ECTS seems to be developing an identity of its own at last, shaking off the "European E3" label that it has had in the past. In fact, it's all becoming rather .. serious. Private back room showings were the norm rather than the exception this year, with few of the PC publishers maintaining large open stands.
3DO, Novalogic, SCi, Sierra, and Take 2 were all disappearing into closed stands, and Virgin even went as far as to have an uniformed doorman to stop anybody without an appointment from getting into their back room. Last year their stand in the Pillar Room had been a hellish chapel, filled with under-age fanboys, and filled with a haze of sweat and smoke. This year it was an invitation-only haven of air-conditioned luxury, with free drinks and nibbles for visitors. A big improvement all round!
One side effect of this mass exodus to the back rooms is that booth babes are becoming something of an endangered species in the UK, with only a scattering of scantily clad women and rubber-suited men wandering around. Funcom scored top marks for their massive Brute suit, an eight foot tall giant lumbering around the balcony at the show, while Erotica Island turned heads with their pink bikini-clad girls. Empire also get bonus marks for their Little Bo Peep and sheep, wandering around outside the pub which they had taken over as their base for the duration of the show.
Jo Wood had some cave girls on hand at their stand, as well as a life-size model of a big blue guy holding a club - we're not quite sure what was going on there... The Freeloader girls were my personal favourites though, if only because they were handing out free bottles of mineral water on the Tuesday - much appreciated!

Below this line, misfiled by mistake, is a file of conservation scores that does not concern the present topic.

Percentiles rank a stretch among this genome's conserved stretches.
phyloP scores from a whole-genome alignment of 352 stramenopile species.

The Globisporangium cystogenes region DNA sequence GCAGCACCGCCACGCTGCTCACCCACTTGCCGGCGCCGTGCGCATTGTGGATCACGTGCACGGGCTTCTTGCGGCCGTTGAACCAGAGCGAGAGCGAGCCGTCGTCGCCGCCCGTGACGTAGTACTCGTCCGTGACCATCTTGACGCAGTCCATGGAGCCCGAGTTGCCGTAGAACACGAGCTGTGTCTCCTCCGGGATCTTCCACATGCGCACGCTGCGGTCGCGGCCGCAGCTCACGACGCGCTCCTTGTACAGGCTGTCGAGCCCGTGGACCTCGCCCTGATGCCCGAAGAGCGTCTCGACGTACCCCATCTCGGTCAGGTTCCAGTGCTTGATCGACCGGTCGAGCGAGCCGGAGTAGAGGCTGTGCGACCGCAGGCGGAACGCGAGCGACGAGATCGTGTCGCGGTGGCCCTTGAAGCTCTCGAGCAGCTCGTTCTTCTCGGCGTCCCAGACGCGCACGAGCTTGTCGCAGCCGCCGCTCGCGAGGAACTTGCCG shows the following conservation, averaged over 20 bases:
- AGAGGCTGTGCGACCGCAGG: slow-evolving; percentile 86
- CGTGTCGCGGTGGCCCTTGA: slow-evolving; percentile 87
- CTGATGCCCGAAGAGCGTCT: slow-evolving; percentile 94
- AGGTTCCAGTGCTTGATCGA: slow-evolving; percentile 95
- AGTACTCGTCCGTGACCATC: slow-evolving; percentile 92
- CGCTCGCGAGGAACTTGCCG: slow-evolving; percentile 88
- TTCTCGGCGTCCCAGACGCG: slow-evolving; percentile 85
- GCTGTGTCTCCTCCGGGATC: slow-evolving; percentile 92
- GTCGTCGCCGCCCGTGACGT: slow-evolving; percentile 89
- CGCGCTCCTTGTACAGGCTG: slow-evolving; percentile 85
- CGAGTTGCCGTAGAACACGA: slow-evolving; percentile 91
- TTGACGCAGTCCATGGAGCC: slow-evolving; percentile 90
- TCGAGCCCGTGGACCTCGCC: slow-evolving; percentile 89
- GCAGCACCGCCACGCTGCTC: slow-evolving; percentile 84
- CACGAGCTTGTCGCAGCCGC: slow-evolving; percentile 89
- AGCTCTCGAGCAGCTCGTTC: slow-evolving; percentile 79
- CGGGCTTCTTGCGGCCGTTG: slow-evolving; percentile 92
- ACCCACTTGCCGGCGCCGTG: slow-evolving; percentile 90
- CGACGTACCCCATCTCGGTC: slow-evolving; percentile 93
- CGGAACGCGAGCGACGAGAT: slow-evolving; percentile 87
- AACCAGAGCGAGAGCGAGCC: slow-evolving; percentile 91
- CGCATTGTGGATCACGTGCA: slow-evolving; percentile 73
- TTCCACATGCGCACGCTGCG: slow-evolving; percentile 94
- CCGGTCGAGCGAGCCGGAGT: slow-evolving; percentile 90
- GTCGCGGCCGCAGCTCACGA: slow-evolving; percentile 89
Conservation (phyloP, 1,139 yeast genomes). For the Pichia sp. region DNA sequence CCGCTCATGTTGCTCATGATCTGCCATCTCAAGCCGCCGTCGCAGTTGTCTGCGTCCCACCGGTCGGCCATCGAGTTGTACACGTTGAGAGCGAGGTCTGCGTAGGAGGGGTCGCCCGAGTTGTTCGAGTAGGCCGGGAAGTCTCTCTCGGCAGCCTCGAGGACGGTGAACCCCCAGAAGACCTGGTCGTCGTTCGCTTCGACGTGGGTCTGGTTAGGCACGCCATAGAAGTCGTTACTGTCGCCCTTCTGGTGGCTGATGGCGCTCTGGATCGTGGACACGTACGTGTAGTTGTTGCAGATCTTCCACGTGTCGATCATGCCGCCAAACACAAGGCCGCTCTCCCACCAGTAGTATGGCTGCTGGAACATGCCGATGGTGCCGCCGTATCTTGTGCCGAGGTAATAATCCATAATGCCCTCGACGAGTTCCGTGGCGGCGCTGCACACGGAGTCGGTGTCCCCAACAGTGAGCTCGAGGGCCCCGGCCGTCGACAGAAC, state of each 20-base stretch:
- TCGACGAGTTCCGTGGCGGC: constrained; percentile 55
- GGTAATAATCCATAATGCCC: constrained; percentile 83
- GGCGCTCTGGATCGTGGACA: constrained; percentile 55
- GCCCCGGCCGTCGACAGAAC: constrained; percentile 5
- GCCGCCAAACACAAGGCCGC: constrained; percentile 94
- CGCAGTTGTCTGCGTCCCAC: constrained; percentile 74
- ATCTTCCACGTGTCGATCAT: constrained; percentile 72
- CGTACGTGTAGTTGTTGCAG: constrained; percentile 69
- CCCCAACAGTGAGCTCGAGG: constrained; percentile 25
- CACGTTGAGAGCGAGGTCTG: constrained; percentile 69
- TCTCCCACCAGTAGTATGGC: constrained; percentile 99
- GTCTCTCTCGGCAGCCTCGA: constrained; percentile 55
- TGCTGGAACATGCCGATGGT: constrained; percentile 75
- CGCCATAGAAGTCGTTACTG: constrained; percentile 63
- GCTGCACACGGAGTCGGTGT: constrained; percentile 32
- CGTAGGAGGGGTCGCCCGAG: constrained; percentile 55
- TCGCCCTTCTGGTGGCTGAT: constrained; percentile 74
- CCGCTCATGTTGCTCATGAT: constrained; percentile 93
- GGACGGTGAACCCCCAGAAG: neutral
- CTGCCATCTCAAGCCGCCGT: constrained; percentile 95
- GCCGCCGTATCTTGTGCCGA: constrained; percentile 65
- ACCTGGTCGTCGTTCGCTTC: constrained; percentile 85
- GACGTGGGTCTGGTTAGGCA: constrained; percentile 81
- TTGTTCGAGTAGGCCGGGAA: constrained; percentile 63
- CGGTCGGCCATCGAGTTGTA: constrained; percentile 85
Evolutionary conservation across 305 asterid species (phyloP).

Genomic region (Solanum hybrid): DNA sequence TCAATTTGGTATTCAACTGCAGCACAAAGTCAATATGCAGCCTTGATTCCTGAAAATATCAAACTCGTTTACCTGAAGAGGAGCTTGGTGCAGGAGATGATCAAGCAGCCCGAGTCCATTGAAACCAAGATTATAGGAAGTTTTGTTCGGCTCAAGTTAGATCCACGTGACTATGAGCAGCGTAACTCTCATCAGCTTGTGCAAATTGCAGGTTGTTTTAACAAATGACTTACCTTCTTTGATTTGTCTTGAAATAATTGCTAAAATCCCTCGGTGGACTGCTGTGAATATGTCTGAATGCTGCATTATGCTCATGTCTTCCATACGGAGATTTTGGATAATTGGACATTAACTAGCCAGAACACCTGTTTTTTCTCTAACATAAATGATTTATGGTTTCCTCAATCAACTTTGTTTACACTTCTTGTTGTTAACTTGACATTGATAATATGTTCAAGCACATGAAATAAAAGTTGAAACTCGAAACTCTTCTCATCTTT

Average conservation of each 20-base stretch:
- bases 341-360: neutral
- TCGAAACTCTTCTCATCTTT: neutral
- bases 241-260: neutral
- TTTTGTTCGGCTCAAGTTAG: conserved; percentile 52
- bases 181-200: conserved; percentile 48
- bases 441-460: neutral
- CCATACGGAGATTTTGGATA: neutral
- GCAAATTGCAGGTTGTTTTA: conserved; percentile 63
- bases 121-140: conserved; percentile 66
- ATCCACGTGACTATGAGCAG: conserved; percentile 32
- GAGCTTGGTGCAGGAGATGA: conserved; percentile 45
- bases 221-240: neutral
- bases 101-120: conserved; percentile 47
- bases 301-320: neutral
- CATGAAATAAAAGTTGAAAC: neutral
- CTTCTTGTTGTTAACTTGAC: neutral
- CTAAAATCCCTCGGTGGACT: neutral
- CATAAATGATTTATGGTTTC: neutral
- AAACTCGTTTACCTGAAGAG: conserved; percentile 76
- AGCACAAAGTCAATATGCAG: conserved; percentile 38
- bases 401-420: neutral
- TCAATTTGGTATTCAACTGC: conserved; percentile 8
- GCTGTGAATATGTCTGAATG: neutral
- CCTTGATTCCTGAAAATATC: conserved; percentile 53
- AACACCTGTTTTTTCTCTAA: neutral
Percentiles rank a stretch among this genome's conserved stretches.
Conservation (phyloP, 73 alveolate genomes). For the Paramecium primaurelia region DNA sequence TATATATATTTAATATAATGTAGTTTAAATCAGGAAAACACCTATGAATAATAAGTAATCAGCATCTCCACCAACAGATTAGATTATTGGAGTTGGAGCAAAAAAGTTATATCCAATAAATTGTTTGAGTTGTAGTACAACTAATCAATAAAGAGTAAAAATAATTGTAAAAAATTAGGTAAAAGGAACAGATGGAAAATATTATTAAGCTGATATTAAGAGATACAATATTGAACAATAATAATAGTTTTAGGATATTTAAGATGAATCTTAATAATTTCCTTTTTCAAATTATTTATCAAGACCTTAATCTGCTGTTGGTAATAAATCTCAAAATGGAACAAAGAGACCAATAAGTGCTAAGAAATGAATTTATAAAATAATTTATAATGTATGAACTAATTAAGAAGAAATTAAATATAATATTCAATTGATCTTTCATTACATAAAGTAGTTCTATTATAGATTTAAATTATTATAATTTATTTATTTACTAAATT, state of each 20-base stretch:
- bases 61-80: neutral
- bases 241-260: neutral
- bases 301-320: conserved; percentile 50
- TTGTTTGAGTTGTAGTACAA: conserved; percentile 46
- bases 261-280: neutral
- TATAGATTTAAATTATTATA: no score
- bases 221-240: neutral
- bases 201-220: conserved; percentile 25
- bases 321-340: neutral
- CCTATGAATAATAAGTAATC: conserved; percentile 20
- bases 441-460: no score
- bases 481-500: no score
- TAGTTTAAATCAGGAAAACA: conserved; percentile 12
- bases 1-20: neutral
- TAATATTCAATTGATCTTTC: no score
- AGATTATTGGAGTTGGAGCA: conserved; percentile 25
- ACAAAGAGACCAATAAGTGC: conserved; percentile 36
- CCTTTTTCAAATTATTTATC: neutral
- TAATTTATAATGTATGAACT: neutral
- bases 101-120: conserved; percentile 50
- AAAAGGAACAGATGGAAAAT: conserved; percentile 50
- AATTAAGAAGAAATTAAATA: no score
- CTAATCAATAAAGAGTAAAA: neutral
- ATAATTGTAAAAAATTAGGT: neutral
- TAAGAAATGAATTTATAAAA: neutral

The consoles had a big presence at ECTS once again though, with Nintendo this time outdoing themselves with a double-decker stand that dominated the center of the main hall at the Olypmia exhibition center that hosted ECTS. GameBoy Colour and N64 games rubbed shoulders with the new GameBoy Advance system, although sadly their next generation console wasn't on show.
Sony also had plenty on show as well, with both the portable PSOne console and their cutting edge new Playstation 2 present in abundance in the "tunnel of love" they had built off the side of the main hall. Meanwhile Sega were again absent, although several other publishers were displaying Dreamcast titles, including Half-Life at Sierra's stall and Stupid Invaders at UbiSoft.
Finally Konami had arrived at ECTS in style this year, with a compact but impressive stand dominated by a massive video screen that played trailers for their various games throughout the show, much to the annoyance of neighbours Hasbro, as one end of their stand was constantly over-run by people trying to catch a glimpse of the Konami videos...
ECTS was rather subdued this year, but in a way this was a good thing. We got much more business done and saw far more games than in previous years, and the air-conditioned back rooms were a welcome change from the over-crowded, brightly lit public sweat pits of previous years. The disappearance of Eidos and Acclaim was disappointing, but it did give us a chance to meet a whole new range of smaller developers and publishers, many of whom had far more interesting titles to demonstrate. Tomb Raider 5? Who gives a damn?
With any luck the tide will start to turn next year anyway, as ECTS 2001 will be housed at the brand new ExCel venue in the London Docklands - this should prove to be a great improvement over the ageing Olympia, and the improved facilities may entice back some of the big publishers. Either way, ECTS 2000 was a big success for EuroGamer, and we all had a great time there. And at the end of the day, that's what counts...